On 5 September 2021, Guinea experienced another coup d’état, led by Mamady Doumbouya, head of the country’s special forces. This is the third since its independence in 1958 and the third successful power grab in West Africa in just over a year (after the two coups in Mali in August 2020 and May 2021).
This military intervention in Guinea’s politics signals a failure of the civilian-led transition initiated in 2010 to usher in a democratic dispensation. It also highlights the challenges facing regional and continental norms in eradicating military power grabs to access and preserve power. Various coups d’état in Africa continue to test normative provisions promoting good governance.
Shambolic 2010 transition
The event of September 2021 ends attempts at democratic political transition in Guinea. In 2008, soldiers of Guinea’s army led by Captain Moussa Dadis Camara took advantage of the death of General Lansana Conte ― in power since 1984 ― to stage a coup.
Guinea endured two years of difficult and violent transition. The electoral process that followed to return the country to political normalcy saw Alpha Conde, a veteran political opponent, voted to power and tasked with building democracy. As historical as it might have appeared, Conde’s rule and contribution to democratisation did not meet citizens’ expectations.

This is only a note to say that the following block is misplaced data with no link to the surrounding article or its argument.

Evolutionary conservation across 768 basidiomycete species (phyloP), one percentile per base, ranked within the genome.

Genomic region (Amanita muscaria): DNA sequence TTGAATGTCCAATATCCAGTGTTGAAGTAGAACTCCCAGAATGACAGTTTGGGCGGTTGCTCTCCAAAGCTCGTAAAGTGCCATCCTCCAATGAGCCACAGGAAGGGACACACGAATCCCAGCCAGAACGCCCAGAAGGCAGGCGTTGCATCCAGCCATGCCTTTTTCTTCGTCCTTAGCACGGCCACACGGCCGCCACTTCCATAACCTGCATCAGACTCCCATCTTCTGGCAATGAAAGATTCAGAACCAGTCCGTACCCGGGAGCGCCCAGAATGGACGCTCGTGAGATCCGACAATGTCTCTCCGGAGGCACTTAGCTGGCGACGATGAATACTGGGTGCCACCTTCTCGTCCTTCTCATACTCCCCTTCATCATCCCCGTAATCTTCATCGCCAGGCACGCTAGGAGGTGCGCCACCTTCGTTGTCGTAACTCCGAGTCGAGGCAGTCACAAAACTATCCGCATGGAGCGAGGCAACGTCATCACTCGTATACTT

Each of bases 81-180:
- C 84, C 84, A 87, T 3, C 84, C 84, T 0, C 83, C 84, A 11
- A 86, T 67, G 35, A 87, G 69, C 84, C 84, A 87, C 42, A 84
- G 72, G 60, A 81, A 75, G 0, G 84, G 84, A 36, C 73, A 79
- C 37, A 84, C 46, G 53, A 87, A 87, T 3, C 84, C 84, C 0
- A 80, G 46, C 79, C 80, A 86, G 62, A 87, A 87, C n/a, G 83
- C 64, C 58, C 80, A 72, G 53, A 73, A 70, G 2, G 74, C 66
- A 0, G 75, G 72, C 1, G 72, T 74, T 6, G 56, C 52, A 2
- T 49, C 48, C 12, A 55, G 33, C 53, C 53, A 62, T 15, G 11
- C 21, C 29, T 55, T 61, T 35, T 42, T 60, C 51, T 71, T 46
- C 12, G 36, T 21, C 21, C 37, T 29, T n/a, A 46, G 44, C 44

Guinea’s post-transition political institutions were evidently not infused with democratic norms such as the separation of powers and respect for fundamental human rights and basic freedoms that shape a democracy. President Conde did all he could to craft the new political system to his advantage, a common practice in countries whose democratic trajectories have circumvented strong institutions and effective checks and balances.
Conde’s rule has targeted and arrested opposition leaders manipulated communities’ differences and banned protests, while developing a military repressive machinery as a base for his legitimacy. Citizens’ hopes for democratic governance were dashed when Conde amended the 2010 constitution and stood for a controversial third term. This is something he said he was opposed to during his years as a political opponent to late presidents Sekou Touré (1958 to 1984) and Conte (1984 to 2008).
Guinea effectively descended into authoritarianism with a series of violently repressed protests, corruption and the collapse of the political consensus that had guided its transition in 2010. Following the referendum on the amended constitution, the outcomes of the 2020 presidential election were contested, tarnishing Conde’s legitimacy.